Even in countries such as the US where homosexuality is legal and most states allow legal unions between the LGBTQ, a study by UCLA found that 21 percent of LGBTQ members who had participated in the study admitted to facing discrimination at work due to their sexual orientation.
Supreme Court advocate and co-founder of Lawyers Collective (LC) Anand Grover, who has for years been at the forefront of the LGBTQ legal movement in India, said that the decriminalisation would surely open up more space for the LGBTQ in the private sector.
Grover, who is the director of the HIV/AIDS unit of LC, clarified that decriminalising Section 377 does not necessarily mean acceptance of homosexuality. He does believe, however, that the verdict, which he is sure would be positive, would help the community to start a dialogue and usher in a new era where the community can demand further rights with respect to equality, discrimination and even marriage, though the last would still take a long time.
Interestingly, Grover said that decriminalising 377 would also lead to a discussion regarding the country’s rape laws, which are currently gender specific in terms of who the victim and perpetrator could be. So far, Section 377 was hitherto used to deal with sexual crimes against men (and also women). But it also made consensual non peno-vaginal sex illegal. Decriminalising Section 377 would finally bring to the light the prevalence of male rape and may help usher in laws that protect men, gay, straight or trans, from sexual assault.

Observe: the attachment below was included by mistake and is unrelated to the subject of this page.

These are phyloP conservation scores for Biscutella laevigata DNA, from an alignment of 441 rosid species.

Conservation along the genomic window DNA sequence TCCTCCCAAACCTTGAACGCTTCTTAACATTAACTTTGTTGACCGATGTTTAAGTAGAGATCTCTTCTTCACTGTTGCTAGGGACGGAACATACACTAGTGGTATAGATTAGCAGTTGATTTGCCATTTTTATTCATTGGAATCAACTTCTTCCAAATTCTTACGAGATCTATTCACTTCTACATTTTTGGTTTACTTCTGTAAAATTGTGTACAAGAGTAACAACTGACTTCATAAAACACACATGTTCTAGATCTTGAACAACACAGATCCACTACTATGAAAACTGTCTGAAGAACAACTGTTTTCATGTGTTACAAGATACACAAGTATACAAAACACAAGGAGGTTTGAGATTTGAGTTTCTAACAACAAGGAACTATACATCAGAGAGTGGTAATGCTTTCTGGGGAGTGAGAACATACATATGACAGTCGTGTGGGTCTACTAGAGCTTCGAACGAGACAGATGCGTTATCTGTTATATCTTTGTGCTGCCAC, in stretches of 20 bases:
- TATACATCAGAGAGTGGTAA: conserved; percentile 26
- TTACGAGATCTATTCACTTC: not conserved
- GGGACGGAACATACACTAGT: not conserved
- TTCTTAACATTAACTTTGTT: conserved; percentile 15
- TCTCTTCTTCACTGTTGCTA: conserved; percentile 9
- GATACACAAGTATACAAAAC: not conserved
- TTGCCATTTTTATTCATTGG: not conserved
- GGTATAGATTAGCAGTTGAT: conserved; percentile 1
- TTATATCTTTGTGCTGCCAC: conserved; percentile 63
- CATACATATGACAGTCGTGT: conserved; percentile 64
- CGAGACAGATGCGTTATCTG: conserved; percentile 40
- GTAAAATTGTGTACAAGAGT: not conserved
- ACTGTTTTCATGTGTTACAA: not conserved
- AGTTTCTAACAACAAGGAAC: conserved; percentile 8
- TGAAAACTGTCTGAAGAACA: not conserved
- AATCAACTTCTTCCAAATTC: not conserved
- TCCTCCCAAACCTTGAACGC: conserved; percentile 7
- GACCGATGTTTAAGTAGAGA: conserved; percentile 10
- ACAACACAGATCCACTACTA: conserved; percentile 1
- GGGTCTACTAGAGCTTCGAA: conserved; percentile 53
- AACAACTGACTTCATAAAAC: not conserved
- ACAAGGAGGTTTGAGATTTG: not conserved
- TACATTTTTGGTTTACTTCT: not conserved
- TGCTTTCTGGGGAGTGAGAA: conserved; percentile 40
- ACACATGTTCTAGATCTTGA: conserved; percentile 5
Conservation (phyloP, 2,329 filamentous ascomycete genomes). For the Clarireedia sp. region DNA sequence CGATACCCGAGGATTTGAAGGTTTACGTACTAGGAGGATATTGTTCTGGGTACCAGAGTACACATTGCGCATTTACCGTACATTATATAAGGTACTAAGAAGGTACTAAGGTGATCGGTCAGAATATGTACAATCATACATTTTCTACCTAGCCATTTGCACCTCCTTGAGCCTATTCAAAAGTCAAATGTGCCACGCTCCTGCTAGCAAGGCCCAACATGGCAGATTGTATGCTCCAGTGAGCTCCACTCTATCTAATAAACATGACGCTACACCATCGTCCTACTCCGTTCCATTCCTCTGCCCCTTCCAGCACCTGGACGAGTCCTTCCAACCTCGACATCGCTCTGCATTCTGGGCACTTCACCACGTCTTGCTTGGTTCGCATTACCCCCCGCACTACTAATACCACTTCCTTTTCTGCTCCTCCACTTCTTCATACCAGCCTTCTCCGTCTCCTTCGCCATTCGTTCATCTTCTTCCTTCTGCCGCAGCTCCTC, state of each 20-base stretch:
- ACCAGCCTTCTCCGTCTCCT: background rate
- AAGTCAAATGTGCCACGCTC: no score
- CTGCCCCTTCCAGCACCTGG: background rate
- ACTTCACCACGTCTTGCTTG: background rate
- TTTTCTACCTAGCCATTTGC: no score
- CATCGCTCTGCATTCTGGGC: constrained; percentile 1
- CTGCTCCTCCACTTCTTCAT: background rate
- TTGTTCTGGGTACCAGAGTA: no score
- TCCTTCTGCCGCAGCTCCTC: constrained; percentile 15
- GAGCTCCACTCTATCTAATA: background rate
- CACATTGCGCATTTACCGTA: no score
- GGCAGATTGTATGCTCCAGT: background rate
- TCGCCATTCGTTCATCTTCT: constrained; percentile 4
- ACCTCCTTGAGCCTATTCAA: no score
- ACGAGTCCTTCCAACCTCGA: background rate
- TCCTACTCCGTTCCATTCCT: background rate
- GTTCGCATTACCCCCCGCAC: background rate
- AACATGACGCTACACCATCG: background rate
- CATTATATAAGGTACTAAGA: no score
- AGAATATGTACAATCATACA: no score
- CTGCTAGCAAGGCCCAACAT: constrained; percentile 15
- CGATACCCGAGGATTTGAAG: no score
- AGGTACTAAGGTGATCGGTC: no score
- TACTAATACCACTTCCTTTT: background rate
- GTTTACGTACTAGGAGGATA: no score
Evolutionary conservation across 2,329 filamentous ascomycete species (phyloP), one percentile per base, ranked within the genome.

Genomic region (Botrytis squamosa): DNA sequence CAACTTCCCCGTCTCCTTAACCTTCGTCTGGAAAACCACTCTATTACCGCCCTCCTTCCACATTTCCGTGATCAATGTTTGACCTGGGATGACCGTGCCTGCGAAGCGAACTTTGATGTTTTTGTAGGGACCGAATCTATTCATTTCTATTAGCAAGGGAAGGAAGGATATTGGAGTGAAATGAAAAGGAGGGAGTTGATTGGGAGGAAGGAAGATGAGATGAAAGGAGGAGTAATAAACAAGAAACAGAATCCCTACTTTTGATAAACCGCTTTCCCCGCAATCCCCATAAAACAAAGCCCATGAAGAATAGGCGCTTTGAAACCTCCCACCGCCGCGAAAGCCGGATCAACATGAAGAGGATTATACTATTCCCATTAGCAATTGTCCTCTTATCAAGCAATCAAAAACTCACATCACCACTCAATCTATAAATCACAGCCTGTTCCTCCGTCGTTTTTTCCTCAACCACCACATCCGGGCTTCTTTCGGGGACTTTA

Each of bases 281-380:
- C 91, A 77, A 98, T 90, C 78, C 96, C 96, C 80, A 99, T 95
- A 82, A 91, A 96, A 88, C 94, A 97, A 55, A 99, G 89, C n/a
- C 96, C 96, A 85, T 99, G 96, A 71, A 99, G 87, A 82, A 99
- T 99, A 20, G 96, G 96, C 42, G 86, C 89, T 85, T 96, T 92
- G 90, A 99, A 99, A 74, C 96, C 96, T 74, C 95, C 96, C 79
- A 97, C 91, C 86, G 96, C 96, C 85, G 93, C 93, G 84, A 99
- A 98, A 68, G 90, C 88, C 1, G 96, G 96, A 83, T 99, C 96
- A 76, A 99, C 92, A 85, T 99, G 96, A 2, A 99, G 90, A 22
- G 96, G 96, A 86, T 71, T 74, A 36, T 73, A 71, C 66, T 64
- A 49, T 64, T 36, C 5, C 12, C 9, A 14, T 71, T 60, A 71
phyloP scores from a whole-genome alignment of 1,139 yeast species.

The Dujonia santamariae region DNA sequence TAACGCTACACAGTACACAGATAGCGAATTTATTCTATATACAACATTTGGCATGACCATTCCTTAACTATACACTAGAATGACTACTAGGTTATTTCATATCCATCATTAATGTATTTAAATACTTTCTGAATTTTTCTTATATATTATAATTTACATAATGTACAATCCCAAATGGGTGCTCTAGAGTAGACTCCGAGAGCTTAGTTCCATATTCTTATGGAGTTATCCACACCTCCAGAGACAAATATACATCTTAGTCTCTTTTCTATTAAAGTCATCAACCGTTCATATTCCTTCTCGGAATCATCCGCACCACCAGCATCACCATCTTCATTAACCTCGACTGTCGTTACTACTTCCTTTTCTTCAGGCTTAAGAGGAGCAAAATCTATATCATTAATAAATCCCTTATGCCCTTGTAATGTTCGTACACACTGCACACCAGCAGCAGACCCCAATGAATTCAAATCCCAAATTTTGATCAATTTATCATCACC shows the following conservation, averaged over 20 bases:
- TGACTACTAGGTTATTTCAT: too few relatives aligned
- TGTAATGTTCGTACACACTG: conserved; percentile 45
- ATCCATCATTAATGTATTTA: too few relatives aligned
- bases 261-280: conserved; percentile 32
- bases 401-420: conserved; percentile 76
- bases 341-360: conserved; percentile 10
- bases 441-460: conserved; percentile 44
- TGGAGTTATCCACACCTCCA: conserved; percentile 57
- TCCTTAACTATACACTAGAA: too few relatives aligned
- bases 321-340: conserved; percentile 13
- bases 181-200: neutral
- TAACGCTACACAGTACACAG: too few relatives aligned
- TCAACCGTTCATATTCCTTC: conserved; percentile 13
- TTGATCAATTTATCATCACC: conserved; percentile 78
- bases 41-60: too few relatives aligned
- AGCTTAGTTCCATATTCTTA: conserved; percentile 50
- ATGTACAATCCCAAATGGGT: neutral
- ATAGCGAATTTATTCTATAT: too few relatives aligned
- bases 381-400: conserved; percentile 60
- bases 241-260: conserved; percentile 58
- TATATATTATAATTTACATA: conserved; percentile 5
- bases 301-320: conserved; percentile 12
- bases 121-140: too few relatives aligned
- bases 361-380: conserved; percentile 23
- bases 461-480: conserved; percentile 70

The senior advocate also touched upon the importance of the decision on the transgender community, that continues to be persecuted under the law, despite the Supreme Court granting them legal status four years ago (Rights of Transgender Persons Bill 2014).
Speaking to News18, transgender activist Lakshmi Narayan Tripathi agreed. “It is cruel that so many people have been persecuted under the garb of ‘normal’. Our culture has always glorified love and sex. The ancients understood it, we even have gods for that. But then, modern politics criminalised sex.”
She added that it is just another way for the powerful to control and subdue the powerless and that abolishing laws such as Section 377 is essential for true inclusion and rights for the transgender. Failure to back Section 377 is also one of the holes in the modified Transgender Bill 2016 that was passed after two years in August by the Narendra Modi cabinet with 27 changes. A positive verdict would help strengthen the law and widen scope for the community to seek reservation in jobs and education.
“If the Supreme Court decides in our favour today, it will be a restoration of Indian culture that values acceptance and plurality. It will be the end of denying people their right based on their sexual identity and preference. It would be a golden moment, not just for the transgender community but for all of India,” Laxmi said.